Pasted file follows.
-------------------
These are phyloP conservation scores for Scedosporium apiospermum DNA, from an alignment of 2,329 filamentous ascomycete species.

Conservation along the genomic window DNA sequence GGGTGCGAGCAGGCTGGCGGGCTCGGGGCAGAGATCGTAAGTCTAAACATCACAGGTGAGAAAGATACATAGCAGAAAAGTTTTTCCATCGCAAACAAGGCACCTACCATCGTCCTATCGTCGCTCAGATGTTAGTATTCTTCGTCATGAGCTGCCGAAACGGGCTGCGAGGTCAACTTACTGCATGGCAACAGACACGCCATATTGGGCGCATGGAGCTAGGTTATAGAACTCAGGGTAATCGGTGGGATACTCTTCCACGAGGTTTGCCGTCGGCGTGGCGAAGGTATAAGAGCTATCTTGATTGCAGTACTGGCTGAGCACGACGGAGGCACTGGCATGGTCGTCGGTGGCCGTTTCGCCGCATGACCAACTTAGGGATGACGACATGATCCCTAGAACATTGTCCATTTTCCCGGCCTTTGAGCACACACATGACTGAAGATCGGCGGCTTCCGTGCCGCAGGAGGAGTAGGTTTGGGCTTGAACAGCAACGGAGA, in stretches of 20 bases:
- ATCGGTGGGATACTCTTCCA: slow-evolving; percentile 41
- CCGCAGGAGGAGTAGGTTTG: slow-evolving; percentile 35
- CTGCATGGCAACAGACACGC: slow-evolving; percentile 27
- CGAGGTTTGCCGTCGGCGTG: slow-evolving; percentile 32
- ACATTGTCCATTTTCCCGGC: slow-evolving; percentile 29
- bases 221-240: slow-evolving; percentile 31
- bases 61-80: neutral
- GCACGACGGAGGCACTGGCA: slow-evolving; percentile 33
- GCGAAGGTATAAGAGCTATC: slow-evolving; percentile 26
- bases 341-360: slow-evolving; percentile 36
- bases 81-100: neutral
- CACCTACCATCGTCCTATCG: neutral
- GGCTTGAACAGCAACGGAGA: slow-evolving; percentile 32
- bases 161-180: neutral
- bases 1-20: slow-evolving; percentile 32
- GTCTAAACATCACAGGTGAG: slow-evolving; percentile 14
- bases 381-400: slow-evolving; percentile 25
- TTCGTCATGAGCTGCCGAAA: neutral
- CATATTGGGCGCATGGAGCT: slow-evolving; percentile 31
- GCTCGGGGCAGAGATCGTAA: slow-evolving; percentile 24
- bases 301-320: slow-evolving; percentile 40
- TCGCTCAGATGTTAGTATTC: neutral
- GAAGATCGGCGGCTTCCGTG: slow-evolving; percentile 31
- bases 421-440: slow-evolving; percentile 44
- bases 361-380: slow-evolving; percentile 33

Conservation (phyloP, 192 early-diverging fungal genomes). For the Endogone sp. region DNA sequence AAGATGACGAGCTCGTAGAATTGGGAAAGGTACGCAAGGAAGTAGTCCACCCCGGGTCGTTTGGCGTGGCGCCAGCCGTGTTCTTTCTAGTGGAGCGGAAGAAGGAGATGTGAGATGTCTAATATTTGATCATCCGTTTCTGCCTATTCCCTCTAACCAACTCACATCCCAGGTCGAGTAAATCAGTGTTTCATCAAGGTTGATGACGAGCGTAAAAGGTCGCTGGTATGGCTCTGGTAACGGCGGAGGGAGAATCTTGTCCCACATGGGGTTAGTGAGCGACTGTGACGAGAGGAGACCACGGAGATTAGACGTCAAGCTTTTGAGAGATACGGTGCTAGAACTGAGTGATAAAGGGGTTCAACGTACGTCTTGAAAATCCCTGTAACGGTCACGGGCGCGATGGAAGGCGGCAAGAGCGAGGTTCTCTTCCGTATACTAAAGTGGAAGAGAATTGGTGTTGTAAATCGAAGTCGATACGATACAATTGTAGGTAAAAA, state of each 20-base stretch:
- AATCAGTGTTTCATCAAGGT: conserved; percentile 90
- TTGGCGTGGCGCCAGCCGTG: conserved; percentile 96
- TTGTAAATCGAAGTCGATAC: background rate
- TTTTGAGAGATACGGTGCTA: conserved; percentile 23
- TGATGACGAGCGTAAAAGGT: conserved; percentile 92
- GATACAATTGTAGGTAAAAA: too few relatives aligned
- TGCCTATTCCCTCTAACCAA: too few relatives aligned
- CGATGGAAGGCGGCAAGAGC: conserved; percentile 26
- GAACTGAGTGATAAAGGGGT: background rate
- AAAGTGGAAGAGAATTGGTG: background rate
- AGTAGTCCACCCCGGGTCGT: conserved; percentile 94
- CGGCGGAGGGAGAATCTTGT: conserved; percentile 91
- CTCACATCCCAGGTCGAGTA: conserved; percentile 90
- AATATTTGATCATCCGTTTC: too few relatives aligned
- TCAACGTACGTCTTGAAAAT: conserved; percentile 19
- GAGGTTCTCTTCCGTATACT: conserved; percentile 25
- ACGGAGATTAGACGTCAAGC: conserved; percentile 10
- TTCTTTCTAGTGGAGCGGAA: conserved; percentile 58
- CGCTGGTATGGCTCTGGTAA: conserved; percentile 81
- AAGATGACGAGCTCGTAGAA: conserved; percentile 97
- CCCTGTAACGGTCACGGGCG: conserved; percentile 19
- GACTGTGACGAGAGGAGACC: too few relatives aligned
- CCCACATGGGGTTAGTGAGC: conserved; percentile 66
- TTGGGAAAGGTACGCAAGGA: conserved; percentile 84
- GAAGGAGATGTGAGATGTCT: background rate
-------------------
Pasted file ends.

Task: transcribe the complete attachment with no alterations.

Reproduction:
These are phyloP conservation scores for Scedosporium apiospermum DNA, from an alignment of 2,329 filamentous ascomycete species.

Conservation along the genomic window DNA sequence GGGTGCGAGCAGGCTGGCGGGCTCGGGGCAGAGATCGTAAGTCTAAACATCACAGGTGAGAAAGATACATAGCAGAAAAGTTTTTCCATCGCAAACAAGGCACCTACCATCGTCCTATCGTCGCTCAGATGTTAGTATTCTTCGTCATGAGCTGCCGAAACGGGCTGCGAGGTCAACTTACTGCATGGCAACAGACACGCCATATTGGGCGCATGGAGCTAGGTTATAGAACTCAGGGTAATCGGTGGGATACTCTTCCACGAGGTTTGCCGTCGGCGTGGCGAAGGTATAAGAGCTATCTTGATTGCAGTACTGGCTGAGCACGACGGAGGCACTGGCATGGTCGTCGGTGGCCGTTTCGCCGCATGACCAACTTAGGGATGACGACATGATCCCTAGAACATTGTCCATTTTCCCGGCCTTTGAGCACACACATGACTGAAGATCGGCGGCTTCCGTGCCGCAGGAGGAGTAGGTTTGGGCTTGAACAGCAACGGAGA, in stretches of 20 bases:
- ATCGGTGGGATACTCTTCCA: slow-evolving; percentile 41
- CCGCAGGAGGAGTAGGTTTG: slow-evolving; percentile 35
- CTGCATGGCAACAGACACGC: slow-evolving; percentile 27
- CGAGGTTTGCCGTCGGCGTG: slow-evolving; percentile 32
- ACATTGTCCATTTTCCCGGC: slow-evolving; percentile 29
- bases 221-240: slow-evolving; percentile 31
- bases 61-80: neutral
- GCACGACGGAGGCACTGGCA: slow-evolving; percentile 33
- GCGAAGGTATAAGAGCTATC: slow-evolving; percentile 26
- bases 341-360: slow-evolving; percentile 36
- bases 81-100: neutral
- CACCTACCATCGTCCTATCG: neutral
- GGCTTGAACAGCAACGGAGA: slow-evolving; percentile 32
- bases 161-180: neutral
- bases 1-20: slow-evolving; percentile 32
- GTCTAAACATCACAGGTGAG: slow-evolving; percentile 14
- bases 381-400: slow-evolving; percentile 25
- TTCGTCATGAGCTGCCGAAA: neutral
- CATATTGGGCGCATGGAGCT: slow-evolving; percentile 31
- GCTCGGGGCAGAGATCGTAA: slow-evolving; percentile 24
- bases 301-320: slow-evolving; percentile 40
- TCGCTCAGATGTTAGTATTC: neutral
- GAAGATCGGCGGCTTCCGTG: slow-evolving; percentile 31
- bases 421-440: slow-evolving; percentile 44
- bases 361-380: slow-evolving; percentile 33

Conservation (phyloP, 192 early-diverging fungal genomes). For the Endogone sp. region DNA sequence AAGATGACGAGCTCGTAGAATTGGGAAAGGTACGCAAGGAAGTAGTCCACCCCGGGTCGTTTGGCGTGGCGCCAGCCGTGTTCTTTCTAGTGGAGCGGAAGAAGGAGATGTGAGATGTCTAATATTTGATCATCCGTTTCTGCCTATTCCCTCTAACCAACTCACATCCCAGGTCGAGTAAATCAGTGTTTCATCAAGGTTGATGACGAGCGTAAAAGGTCGCTGGTATGGCTCTGGTAACGGCGGAGGGAGAATCTTGTCCCACATGGGGTTAGTGAGCGACTGTGACGAGAGGAGACCACGGAGATTAGACGTCAAGCTTTTGAGAGATACGGTGCTAGAACTGAGTGATAAAGGGGTTCAACGTACGTCTTGAAAATCCCTGTAACGGTCACGGGCGCGATGGAAGGCGGCAAGAGCGAGGTTCTCTTCCGTATACTAAAGTGGAAGAGAATTGGTGTTGTAAATCGAAGTCGATACGATACAATTGTAGGTAAAAA, state of each 20-base stretch:
- AATCAGTGTTTCATCAAGGT: conserved; percentile 90
- TTGGCGTGGCGCCAGCCGTG: conserved; percentile 96
- TTGTAAATCGAAGTCGATAC: background rate
- TTTTGAGAGATACGGTGCTA: conserved; percentile 23
- TGATGACGAGCGTAAAAGGT: conserved; percentile 92
- GATACAATTGTAGGTAAAAA: too few relatives aligned
- TGCCTATTCCCTCTAACCAA: too few relatives aligned
- CGATGGAAGGCGGCAAGAGC: conserved; percentile 26
- GAACTGAGTGATAAAGGGGT: background rate
- AAAGTGGAAGAGAATTGGTG: background rate
- AGTAGTCCACCCCGGGTCGT: conserved; percentile 94
- CGGCGGAGGGAGAATCTTGT: conserved; percentile 91
- CTCACATCCCAGGTCGAGTA: conserved; percentile 90
- AATATTTGATCATCCGTTTC: too few relatives aligned
- TCAACGTACGTCTTGAAAAT: conserved; percentile 19
- GAGGTTCTCTTCCGTATACT: conserved; percentile 25
- ACGGAGATTAGACGTCAAGC: conserved; percentile 10
- TTCTTTCTAGTGGAGCGGAA: conserved; percentile 58
- CGCTGGTATGGCTCTGGTAA: conserved; percentile 81
- AAGATGACGAGCTCGTAGAA: conserved; percentile 97
- CCCTGTAACGGTCACGGGCG: conserved; percentile 19
- GACTGTGACGAGAGGAGACC: too few relatives aligned
- CCCACATGGGGTTAGTGAGC: conserved; percentile 66
- TTGGGAAAGGTACGCAAGGA: conserved; percentile 84
- GAAGGAGATGTGAGATGTCT: background rate